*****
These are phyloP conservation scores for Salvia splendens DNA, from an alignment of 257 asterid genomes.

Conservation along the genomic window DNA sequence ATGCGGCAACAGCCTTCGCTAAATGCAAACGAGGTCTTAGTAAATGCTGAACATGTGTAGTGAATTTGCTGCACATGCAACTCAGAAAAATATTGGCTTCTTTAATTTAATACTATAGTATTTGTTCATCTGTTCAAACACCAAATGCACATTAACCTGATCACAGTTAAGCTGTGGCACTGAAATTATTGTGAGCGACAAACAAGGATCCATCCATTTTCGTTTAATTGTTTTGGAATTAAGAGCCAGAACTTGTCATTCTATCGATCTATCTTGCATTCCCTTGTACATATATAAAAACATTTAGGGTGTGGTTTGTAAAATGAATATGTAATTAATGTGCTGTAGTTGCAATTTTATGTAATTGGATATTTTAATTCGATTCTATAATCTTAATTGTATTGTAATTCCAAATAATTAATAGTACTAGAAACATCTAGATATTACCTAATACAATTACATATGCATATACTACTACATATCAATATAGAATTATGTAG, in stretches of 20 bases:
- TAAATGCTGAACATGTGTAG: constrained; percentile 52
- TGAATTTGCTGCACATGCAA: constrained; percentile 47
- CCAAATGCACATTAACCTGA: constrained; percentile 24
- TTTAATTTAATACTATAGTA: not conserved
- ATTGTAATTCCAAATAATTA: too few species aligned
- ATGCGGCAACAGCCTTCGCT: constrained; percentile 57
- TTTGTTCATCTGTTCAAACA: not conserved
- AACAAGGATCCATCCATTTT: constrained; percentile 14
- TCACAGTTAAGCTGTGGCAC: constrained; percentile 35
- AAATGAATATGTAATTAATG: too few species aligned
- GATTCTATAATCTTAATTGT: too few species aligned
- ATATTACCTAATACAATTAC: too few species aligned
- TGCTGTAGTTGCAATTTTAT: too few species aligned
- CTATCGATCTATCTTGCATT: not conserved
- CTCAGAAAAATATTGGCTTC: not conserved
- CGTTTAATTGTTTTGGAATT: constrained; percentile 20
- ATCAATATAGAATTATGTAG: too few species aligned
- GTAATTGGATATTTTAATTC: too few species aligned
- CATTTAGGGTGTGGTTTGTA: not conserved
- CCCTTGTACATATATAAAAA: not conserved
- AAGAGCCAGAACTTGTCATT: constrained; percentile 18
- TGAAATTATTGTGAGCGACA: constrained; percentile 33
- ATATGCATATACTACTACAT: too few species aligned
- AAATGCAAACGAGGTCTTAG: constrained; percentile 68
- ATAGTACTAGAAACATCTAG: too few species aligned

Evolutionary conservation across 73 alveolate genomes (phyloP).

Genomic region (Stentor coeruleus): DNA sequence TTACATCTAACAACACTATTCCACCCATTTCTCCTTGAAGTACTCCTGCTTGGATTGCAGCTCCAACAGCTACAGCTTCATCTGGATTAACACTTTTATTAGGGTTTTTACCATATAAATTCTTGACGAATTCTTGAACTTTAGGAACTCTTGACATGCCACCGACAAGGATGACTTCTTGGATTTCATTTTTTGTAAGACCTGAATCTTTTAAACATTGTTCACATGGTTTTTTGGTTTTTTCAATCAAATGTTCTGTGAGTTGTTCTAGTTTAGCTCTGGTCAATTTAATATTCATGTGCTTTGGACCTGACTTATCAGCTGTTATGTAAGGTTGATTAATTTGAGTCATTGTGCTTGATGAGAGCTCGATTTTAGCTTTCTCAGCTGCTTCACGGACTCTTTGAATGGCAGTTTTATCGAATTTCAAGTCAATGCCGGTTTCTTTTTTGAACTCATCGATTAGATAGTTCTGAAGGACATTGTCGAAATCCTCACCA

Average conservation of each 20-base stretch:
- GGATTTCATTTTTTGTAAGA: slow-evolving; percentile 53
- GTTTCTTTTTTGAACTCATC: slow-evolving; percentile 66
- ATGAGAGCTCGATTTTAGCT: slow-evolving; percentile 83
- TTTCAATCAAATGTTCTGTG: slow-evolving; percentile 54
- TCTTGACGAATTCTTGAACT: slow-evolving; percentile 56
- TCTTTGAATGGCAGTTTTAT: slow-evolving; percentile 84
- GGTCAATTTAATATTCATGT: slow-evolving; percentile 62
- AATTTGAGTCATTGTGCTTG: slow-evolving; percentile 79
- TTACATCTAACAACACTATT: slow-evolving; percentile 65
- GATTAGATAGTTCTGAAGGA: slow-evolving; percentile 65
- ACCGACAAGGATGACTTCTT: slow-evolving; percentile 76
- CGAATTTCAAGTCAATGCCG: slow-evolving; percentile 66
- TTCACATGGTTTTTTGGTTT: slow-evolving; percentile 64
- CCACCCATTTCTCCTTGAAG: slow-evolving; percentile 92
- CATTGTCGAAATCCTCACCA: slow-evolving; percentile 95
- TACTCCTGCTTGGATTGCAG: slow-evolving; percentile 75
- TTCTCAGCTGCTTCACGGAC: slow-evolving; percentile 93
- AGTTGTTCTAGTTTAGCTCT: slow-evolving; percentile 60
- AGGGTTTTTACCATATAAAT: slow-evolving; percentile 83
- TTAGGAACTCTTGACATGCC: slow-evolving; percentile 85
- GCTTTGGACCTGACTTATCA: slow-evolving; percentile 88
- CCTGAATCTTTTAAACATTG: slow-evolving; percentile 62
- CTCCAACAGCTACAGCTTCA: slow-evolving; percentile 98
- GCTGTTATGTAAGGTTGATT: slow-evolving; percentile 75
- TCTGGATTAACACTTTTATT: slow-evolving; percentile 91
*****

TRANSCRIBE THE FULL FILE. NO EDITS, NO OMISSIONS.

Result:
These are phyloP conservation scores for Salvia splendens DNA, from an alignment of 257 asterid genomes.

Conservation along the genomic window DNA sequence ATGCGGCAACAGCCTTCGCTAAATGCAAACGAGGTCTTAGTAAATGCTGAACATGTGTAGTGAATTTGCTGCACATGCAACTCAGAAAAATATTGGCTTCTTTAATTTAATACTATAGTATTTGTTCATCTGTTCAAACACCAAATGCACATTAACCTGATCACAGTTAAGCTGTGGCACTGAAATTATTGTGAGCGACAAACAAGGATCCATCCATTTTCGTTTAATTGTTTTGGAATTAAGAGCCAGAACTTGTCATTCTATCGATCTATCTTGCATTCCCTTGTACATATATAAAAACATTTAGGGTGTGGTTTGTAAAATGAATATGTAATTAATGTGCTGTAGTTGCAATTTTATGTAATTGGATATTTTAATTCGATTCTATAATCTTAATTGTATTGTAATTCCAAATAATTAATAGTACTAGAAACATCTAGATATTACCTAATACAATTACATATGCATATACTACTACATATCAATATAGAATTATGTAG, in stretches of 20 bases:
- TAAATGCTGAACATGTGTAG: constrained; percentile 52
- TGAATTTGCTGCACATGCAA: constrained; percentile 47
- CCAAATGCACATTAACCTGA: constrained; percentile 24
- TTTAATTTAATACTATAGTA: not conserved
- ATTGTAATTCCAAATAATTA: too few species aligned
- ATGCGGCAACAGCCTTCGCT: constrained; percentile 57
- TTTGTTCATCTGTTCAAACA: not conserved
- AACAAGGATCCATCCATTTT: constrained; percentile 14
- TCACAGTTAAGCTGTGGCAC: constrained; percentile 35
- AAATGAATATGTAATTAATG: too few species aligned
- GATTCTATAATCTTAATTGT: too few species aligned
- ATATTACCTAATACAATTAC: too few species aligned
- TGCTGTAGTTGCAATTTTAT: too few species aligned
- CTATCGATCTATCTTGCATT: not conserved
- CTCAGAAAAATATTGGCTTC: not conserved
- CGTTTAATTGTTTTGGAATT: constrained; percentile 20
- ATCAATATAGAATTATGTAG: too few species aligned
- GTAATTGGATATTTTAATTC: too few species aligned
- CATTTAGGGTGTGGTTTGTA: not conserved
- CCCTTGTACATATATAAAAA: not conserved
- AAGAGCCAGAACTTGTCATT: constrained; percentile 18
- TGAAATTATTGTGAGCGACA: constrained; percentile 33
- ATATGCATATACTACTACAT: too few species aligned
- AAATGCAAACGAGGTCTTAG: constrained; percentile 68
- ATAGTACTAGAAACATCTAG: too few species aligned

Evolutionary conservation across 73 alveolate genomes (phyloP).

Genomic region (Stentor coeruleus): DNA sequence TTACATCTAACAACACTATTCCACCCATTTCTCCTTGAAGTACTCCTGCTTGGATTGCAGCTCCAACAGCTACAGCTTCATCTGGATTAACACTTTTATTAGGGTTTTTACCATATAAATTCTTGACGAATTCTTGAACTTTAGGAACTCTTGACATGCCACCGACAAGGATGACTTCTTGGATTTCATTTTTTGTAAGACCTGAATCTTTTAAACATTGTTCACATGGTTTTTTGGTTTTTTCAATCAAATGTTCTGTGAGTTGTTCTAGTTTAGCTCTGGTCAATTTAATATTCATGTGCTTTGGACCTGACTTATCAGCTGTTATGTAAGGTTGATTAATTTGAGTCATTGTGCTTGATGAGAGCTCGATTTTAGCTTTCTCAGCTGCTTCACGGACTCTTTGAATGGCAGTTTTATCGAATTTCAAGTCAATGCCGGTTTCTTTTTTGAACTCATCGATTAGATAGTTCTGAAGGACATTGTCGAAATCCTCACCA

Average conservation of each 20-base stretch:
- GGATTTCATTTTTTGTAAGA: slow-evolving; percentile 53
- GTTTCTTTTTTGAACTCATC: slow-evolving; percentile 66
- ATGAGAGCTCGATTTTAGCT: slow-evolving; percentile 83
- TTTCAATCAAATGTTCTGTG: slow-evolving; percentile 54
- TCTTGACGAATTCTTGAACT: slow-evolving; percentile 56
- TCTTTGAATGGCAGTTTTAT: slow-evolving; percentile 84
- GGTCAATTTAATATTCATGT: slow-evolving; percentile 62
- AATTTGAGTCATTGTGCTTG: slow-evolving; percentile 79
- TTACATCTAACAACACTATT: slow-evolving; percentile 65
- GATTAGATAGTTCTGAAGGA: slow-evolving; percentile 65
- ACCGACAAGGATGACTTCTT: slow-evolving; percentile 76
- CGAATTTCAAGTCAATGCCG: slow-evolving; percentile 66
- TTCACATGGTTTTTTGGTTT: slow-evolving; percentile 64
- CCACCCATTTCTCCTTGAAG: slow-evolving; percentile 92
- CATTGTCGAAATCCTCACCA: slow-evolving; percentile 95
- TACTCCTGCTTGGATTGCAG: slow-evolving; percentile 75
- TTCTCAGCTGCTTCACGGAC: slow-evolving; percentile 93
- AGTTGTTCTAGTTTAGCTCT: slow-evolving; percentile 60
- AGGGTTTTTACCATATAAAT: slow-evolving; percentile 83
- TTAGGAACTCTTGACATGCC: slow-evolving; percentile 85
- GCTTTGGACCTGACTTATCA: slow-evolving; percentile 88
- CCTGAATCTTTTAAACATTG: slow-evolving; percentile 62
- CTCCAACAGCTACAGCTTCA: slow-evolving; percentile 98
- GCTGTTATGTAAGGTTGATT: slow-evolving; percentile 75
- TCTGGATTAACACTTTTATT: slow-evolving; percentile 91